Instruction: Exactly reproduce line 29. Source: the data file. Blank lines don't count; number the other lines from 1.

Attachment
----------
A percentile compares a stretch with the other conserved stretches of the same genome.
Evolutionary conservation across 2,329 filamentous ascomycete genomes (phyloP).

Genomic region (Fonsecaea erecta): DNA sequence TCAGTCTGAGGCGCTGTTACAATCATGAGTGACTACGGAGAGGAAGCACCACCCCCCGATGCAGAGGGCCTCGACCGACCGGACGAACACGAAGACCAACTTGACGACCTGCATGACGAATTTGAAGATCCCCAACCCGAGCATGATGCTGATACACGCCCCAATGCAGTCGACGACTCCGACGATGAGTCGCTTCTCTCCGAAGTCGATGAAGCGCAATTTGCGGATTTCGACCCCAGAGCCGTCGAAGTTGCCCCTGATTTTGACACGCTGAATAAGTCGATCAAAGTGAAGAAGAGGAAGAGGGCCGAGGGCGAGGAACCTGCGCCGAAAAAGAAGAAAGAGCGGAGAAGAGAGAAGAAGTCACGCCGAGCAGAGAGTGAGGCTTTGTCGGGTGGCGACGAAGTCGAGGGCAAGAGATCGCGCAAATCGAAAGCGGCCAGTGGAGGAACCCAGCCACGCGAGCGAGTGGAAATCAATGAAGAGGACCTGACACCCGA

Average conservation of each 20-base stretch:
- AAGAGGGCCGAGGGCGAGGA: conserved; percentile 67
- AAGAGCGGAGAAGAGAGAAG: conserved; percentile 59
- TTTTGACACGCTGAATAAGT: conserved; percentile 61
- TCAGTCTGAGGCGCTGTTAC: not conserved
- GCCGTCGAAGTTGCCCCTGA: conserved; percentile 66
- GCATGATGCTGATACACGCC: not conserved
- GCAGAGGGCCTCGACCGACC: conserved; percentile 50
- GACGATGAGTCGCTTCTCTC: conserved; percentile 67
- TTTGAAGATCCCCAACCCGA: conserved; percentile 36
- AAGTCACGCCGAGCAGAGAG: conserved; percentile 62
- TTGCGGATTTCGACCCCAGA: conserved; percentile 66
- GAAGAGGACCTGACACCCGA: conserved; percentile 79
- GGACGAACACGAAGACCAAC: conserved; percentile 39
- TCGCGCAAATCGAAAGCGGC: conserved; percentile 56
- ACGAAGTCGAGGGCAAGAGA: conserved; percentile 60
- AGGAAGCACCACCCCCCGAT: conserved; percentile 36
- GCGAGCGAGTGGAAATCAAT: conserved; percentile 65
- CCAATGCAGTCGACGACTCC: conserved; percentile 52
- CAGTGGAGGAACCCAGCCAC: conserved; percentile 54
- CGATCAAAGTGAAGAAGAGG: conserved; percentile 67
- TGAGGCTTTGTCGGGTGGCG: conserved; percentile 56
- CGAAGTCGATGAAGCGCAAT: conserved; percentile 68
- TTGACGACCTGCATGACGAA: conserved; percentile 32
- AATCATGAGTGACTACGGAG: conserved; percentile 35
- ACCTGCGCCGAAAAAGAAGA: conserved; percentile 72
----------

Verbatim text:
- ACCTGCGCCGAAAAAGAAGA: conserved; percentile 72